Comcast-backed FanDuel Quadruples Revenue

Fantasy Sports Startup Nearly Doubles 'Paid Actives' to 1M in Q4
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Just four months after attracting a $70 million round of financing from a handful of media investors, including NBC Sports Ventures and Shamrock Capital Advisors, fantasy sports startup FanDuel more than quadrupled its revenue in the fourth quarter, reporting sales of $36.8 million.

Privately held FanDuel announced the quarterly financials on its website. Founded in 2009, the fantasy sports league site has grown annual revenue from $1.2 million in 2011 to $57.3 million in 2014.

The fourth quarter performance was four times the $8.8 million in revenue FanDuel generated in the third quarter and five times the $7.4 million it generated in the fourth quarter of 2013.

FanDuel also nearly doubled its number of "paid actives" (its paid user base) in the quarter to 1.01 million from 519,310 in the third quarter.  

FanDuel claims to control about 80% of the daily fantasy sports market, which it valued at about $4 billion. Along with its chief competitor – private equity-backed DraftKings – the companies allow customers to compete in daily or weekly tournaments, instead of the season-long leagues normally associated with the genre. Players compete for cash prizes. In the fourth quarter, FanDuel said it awarded $333.9 million in prizes and says it has paid out about $600 million in prizes to date.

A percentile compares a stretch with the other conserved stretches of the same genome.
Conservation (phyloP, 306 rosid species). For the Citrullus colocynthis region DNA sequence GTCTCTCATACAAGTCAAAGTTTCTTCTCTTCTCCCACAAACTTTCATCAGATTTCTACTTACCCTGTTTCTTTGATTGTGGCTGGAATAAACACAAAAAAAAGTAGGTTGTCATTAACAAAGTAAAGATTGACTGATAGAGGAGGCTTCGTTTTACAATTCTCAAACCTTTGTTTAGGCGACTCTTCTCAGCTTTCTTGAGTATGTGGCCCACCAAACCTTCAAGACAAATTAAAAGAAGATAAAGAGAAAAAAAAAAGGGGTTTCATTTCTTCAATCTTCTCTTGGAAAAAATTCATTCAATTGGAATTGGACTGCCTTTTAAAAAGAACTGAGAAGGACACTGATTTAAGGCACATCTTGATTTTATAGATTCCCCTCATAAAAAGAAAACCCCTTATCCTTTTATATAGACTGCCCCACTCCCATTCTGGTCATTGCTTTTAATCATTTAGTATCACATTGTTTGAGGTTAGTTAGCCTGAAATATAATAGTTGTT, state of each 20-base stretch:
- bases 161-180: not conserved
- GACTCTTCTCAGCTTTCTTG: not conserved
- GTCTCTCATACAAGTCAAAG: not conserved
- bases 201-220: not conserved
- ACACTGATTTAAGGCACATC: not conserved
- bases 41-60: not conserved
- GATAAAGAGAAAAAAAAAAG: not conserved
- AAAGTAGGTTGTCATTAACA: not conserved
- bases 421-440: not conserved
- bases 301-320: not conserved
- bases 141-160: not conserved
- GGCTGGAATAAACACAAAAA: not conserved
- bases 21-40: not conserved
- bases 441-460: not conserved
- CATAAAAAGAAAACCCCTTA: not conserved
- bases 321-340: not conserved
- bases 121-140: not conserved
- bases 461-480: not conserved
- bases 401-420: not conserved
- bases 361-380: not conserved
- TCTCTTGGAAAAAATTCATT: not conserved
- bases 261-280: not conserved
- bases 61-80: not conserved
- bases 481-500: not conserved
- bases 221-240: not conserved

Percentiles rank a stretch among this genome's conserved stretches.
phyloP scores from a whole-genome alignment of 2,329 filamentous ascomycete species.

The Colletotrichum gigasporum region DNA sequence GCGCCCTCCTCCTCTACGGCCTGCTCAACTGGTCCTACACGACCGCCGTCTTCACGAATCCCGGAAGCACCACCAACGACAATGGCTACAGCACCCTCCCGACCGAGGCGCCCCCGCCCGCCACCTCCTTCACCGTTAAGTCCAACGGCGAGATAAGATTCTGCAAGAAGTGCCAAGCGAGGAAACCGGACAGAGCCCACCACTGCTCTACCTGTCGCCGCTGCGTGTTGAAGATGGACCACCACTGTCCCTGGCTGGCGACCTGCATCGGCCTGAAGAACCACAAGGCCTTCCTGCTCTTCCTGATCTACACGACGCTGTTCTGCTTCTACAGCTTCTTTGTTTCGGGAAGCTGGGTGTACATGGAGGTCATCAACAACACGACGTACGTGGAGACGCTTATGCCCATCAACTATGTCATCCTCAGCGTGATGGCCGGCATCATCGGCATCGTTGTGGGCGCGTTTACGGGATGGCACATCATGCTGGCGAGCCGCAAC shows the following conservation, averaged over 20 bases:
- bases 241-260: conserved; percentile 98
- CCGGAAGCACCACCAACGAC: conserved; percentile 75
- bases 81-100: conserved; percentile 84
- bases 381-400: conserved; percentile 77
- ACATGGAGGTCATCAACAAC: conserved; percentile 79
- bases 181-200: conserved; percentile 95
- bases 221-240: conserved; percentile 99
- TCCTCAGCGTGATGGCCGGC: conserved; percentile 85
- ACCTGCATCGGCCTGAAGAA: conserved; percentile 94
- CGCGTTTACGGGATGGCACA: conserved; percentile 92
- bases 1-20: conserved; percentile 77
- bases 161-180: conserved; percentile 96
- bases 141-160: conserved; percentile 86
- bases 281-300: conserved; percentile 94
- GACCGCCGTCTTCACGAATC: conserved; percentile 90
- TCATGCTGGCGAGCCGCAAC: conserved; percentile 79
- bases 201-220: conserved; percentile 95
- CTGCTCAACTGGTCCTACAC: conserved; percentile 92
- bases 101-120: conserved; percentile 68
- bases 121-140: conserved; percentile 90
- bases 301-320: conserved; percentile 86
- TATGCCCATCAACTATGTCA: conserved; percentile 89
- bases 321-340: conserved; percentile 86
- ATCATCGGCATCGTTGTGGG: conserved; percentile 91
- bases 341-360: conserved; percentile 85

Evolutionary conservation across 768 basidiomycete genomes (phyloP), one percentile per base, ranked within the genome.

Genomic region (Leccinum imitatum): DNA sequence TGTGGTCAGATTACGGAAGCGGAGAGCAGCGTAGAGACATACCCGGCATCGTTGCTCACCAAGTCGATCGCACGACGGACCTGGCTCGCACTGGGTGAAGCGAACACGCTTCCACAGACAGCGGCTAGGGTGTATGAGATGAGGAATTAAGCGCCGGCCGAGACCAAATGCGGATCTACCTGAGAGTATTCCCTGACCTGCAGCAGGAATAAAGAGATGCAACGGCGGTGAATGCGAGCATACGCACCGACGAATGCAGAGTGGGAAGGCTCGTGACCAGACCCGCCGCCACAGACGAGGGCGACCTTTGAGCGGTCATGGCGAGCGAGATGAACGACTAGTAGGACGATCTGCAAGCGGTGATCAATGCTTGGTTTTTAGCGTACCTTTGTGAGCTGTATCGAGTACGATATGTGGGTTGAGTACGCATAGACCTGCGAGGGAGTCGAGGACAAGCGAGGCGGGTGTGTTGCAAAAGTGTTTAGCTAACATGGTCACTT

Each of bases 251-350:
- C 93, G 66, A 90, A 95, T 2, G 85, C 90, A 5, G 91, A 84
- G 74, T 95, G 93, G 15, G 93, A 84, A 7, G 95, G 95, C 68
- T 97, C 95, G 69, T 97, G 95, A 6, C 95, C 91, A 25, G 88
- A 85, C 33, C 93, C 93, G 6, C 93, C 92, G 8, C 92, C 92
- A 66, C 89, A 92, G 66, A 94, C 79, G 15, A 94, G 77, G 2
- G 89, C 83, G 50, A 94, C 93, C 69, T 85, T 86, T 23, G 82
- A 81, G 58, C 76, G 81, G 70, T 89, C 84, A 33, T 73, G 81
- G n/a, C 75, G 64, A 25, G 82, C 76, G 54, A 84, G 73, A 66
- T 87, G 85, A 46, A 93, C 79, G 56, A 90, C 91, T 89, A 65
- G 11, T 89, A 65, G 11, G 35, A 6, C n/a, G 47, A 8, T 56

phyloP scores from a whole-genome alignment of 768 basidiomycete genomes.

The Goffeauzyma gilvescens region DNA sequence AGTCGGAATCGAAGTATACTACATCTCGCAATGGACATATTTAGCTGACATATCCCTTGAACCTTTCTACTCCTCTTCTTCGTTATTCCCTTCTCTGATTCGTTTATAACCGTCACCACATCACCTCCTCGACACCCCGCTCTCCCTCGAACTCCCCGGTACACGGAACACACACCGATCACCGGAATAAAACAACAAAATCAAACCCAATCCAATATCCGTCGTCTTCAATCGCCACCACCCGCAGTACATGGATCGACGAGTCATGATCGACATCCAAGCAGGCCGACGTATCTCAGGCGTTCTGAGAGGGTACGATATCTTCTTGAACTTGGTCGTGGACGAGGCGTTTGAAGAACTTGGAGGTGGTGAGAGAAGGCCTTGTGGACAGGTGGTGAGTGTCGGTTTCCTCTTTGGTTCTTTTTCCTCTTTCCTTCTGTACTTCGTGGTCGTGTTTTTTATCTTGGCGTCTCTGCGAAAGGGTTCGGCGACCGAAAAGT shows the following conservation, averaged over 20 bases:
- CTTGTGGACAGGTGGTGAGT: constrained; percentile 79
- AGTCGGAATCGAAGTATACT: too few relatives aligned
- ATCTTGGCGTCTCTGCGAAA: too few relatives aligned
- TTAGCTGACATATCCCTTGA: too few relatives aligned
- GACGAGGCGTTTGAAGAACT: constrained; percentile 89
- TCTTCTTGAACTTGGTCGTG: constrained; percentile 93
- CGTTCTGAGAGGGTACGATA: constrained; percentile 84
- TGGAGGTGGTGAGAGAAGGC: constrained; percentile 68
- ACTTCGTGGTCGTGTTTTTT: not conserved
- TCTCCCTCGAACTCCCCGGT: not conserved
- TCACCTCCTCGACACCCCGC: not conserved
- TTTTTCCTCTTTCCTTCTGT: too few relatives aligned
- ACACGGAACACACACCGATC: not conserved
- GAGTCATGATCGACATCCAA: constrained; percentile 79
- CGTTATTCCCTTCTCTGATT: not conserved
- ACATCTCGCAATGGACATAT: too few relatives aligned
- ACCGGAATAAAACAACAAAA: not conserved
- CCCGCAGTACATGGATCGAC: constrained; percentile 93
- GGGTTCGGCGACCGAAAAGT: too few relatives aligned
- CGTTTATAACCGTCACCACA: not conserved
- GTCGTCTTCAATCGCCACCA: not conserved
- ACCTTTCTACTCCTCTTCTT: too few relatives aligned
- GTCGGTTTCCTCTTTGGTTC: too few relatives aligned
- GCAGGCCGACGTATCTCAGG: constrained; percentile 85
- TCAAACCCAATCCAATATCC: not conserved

Comcast Ventures, the venture capital arm of Comcast, was one of FanDuel’s first investors, as part of a group that included Pentech Ventures and Bullpen Capital, which pumped $11 million into the company in 2013.

In September, a group of existing and additional investors, including NBC Sports Ventures, Shamrock Capital Advisors (the investment arm of the Roy E. Disey family) and venture capital legend Kohlberg Kravis Roberts, invested a total of $70 million in the company.

Fantasy leagues are gaining in popularity, especially single-day and weekly sites that more resemble gambling. FanDuel got an added boost in November when it reached a four-year deal with the National Basketball Association to be the only daily fantasy site on the NBA website. The NBA also is an investor in FanDuel.

While Comcast was in on the ground floor with FanDuel, other cable properties have been eyeing the sector, including ESPN. According to a report in Sports Business Journal earlier this month, ESPN is weighing a move into the segment as early as next football season.

DirecTV, with its exclusive National Football League package NFL Sunday Ticket, also is reportedly looking into a possible partnership and launched a Fantasy Sports channel (DirecTV Fantasy Zone) in 2014.

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